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Photo: Joshua Lott/Getty Images

A federal judge confirmed Tuesday she would soon hear oral arguments in the Securities and Exchange Commission lawsuit asking Elon Musk be held in contempt for allegedly violating a settlement agreement.

The details: The SEC says Musk should be held in contempt for tweeting "inaccurate" information about Tesla in a Twitter post that was in "blatant violation" of a settlement intended to resolve a lawsuit over an earlier tweet the regulator said was misleading.

The big picture: In the February 19 tweet, Musk said Tesla would build 500,000 cars in 2019. He clarified on Twitter soon after Tesla would build at an annual rate of 500,000 cars by the end of 2019 but it would only build 400,000 cars this year. Musk's lawyers said the SEC's action was an "unconstitutional power grab."

What's next: U.S. District Judge Alison Nathan set the Manhattan hearing date for April 4 at 2 p.m. Eastern, Reuters reports. Nathan will decide if Musk should be held in contempt of court and whether he should be punished.

Go deeper

1 hour ago - World

Hong Kong pro-democracy media tycoon Jimmy Lai detained on fraud charge

An activist holds a placard highlighting China's Tiananmen Square massacre as pro-democracy media tycoon Jimmy Lai arrives at West Kowloon Magistrates' Court in Hong Kong in November. Photo: Isaac Wong/SOPA Images/LightRocket via Getty Images

Hong Kong media tycoon Jimmy Lai is being detained until an April court hearing after the pro-democracy supporter was charged Thursday with fraud, per his Apple Daily news outlet.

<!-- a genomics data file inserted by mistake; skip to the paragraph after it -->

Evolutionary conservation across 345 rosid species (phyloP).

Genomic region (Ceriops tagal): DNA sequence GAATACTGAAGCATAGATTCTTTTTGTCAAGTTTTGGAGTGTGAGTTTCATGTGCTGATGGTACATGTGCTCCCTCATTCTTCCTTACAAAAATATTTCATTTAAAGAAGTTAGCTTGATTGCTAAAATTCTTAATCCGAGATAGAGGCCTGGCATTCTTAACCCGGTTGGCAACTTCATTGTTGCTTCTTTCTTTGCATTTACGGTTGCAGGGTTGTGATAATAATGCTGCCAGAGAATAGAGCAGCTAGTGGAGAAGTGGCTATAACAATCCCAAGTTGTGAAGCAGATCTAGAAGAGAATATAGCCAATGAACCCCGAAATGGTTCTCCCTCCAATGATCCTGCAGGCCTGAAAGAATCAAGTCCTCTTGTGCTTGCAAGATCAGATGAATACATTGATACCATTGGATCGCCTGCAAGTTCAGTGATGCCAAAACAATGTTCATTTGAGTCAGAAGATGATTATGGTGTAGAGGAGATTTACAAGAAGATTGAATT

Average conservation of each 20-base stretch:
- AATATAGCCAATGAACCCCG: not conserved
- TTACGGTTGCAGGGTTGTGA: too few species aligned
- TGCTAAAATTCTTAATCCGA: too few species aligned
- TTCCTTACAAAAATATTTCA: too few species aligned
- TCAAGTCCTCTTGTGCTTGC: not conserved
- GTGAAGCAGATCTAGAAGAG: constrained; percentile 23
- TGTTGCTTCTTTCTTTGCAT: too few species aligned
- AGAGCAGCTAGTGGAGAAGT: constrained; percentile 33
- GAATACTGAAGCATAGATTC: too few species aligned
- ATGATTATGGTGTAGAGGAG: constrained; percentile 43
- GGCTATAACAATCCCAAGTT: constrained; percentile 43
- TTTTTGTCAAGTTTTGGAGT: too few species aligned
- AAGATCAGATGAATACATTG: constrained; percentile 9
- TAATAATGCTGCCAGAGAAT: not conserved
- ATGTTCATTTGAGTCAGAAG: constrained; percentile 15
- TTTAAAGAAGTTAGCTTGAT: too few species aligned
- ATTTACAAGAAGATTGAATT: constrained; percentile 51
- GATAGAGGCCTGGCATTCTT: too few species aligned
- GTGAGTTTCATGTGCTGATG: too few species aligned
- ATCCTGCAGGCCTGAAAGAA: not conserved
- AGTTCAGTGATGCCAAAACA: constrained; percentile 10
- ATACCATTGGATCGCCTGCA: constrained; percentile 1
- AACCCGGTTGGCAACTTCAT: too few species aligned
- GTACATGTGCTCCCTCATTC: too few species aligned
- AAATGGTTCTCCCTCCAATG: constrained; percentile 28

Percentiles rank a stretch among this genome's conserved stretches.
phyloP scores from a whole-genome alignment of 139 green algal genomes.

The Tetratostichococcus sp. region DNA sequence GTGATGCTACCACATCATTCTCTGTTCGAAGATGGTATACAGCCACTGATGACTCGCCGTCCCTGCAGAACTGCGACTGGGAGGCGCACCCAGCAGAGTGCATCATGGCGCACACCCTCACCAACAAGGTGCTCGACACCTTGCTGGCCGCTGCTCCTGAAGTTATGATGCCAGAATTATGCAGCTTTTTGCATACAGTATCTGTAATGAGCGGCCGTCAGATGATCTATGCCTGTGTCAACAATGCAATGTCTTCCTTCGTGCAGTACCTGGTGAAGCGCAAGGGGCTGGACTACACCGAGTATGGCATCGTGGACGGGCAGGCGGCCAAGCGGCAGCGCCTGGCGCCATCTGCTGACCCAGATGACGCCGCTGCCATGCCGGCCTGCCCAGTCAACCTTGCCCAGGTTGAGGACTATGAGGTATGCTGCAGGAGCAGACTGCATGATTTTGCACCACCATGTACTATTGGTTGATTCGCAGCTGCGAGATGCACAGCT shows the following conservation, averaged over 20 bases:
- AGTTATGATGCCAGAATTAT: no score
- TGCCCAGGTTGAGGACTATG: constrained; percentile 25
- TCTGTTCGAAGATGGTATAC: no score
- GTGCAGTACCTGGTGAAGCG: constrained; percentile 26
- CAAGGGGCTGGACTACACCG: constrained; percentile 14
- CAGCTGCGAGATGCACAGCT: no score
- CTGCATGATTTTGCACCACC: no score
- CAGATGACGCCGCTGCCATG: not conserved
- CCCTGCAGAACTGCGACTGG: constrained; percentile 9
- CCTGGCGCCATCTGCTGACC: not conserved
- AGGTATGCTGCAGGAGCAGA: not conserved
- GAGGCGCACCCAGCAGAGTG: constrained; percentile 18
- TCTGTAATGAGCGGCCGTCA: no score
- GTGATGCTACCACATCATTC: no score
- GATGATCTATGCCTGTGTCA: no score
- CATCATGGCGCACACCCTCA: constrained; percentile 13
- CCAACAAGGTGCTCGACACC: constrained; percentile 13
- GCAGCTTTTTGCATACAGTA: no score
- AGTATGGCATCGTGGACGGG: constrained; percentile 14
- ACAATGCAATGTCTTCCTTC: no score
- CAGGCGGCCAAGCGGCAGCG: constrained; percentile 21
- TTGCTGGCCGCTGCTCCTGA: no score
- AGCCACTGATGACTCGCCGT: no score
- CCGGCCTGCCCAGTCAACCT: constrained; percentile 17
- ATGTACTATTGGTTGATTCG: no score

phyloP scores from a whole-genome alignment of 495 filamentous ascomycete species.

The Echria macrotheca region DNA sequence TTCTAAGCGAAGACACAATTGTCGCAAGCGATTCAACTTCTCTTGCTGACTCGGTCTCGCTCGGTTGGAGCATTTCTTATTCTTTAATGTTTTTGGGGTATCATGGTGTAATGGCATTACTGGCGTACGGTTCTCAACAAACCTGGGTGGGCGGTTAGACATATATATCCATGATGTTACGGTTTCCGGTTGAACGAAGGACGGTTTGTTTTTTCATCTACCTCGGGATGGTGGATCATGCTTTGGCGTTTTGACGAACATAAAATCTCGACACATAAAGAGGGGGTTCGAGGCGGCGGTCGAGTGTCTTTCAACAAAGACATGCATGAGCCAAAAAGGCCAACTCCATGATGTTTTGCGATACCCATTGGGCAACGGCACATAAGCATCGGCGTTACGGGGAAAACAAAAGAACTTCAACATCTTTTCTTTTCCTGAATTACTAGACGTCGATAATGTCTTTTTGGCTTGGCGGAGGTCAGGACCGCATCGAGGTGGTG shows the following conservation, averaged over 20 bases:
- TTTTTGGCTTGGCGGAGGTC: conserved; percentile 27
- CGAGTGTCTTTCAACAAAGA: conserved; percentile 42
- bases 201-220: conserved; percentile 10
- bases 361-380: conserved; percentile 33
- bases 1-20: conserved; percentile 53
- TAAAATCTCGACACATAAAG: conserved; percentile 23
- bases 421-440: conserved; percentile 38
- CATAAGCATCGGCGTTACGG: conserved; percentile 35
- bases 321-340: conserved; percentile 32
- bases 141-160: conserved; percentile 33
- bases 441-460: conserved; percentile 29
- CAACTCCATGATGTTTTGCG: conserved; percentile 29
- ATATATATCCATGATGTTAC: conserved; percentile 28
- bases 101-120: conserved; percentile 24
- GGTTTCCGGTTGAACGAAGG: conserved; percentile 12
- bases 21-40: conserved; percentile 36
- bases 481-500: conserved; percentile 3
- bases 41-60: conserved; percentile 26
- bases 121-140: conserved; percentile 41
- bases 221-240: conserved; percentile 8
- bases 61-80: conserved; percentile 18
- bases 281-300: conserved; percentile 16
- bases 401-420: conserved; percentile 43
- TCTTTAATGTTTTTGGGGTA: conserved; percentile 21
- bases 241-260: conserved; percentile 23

Why it matters: The 72-year-old's arrest and denial of bail is another blow for the pro-democracy movement in the former British colony amid concerns about a fresh crackdown on activists.

5 hours ago - Politics & Policy

Inhofe loudly sets Trump straight on defense bill

Sen. Jim Inhofe speaks with reporters in the Capitol last month. Photo: Samuel Corum/Getty Images

Senator Jim Inhofe told President Trump today he'll likely fail to get two big wishes in pending defense spending legislation, bellowing into his cellphone: "This is the only chance to get our bill passed," a source who overheard part of their conversation tells Axios.

Why it matters: Republicans are ready to test whether Trump's threats of vetoing the bill, which has passed every year for more than half a century, are empty.

Conspiracy theories blow back on Trump's White House

Sidney Powell. Photo: Tom Williams/CQ-Roll Call, Inc via Getty Images

President Trump has rarely met a conspiracy theory he doesn't like, but he and other Republicans now worry the wild tales told by lawyers Sidney Powell and Lin Wood may cost them in Georgia's Senate special elections.

Why it matters: The two are telling Georgians not to vote for Republicans David Perdue and Kelly Loeffler because of a bizarre, baseless and potentially self-defeating theory: It's not worth voting because the Chinese Communist Party has rigged the voting machines.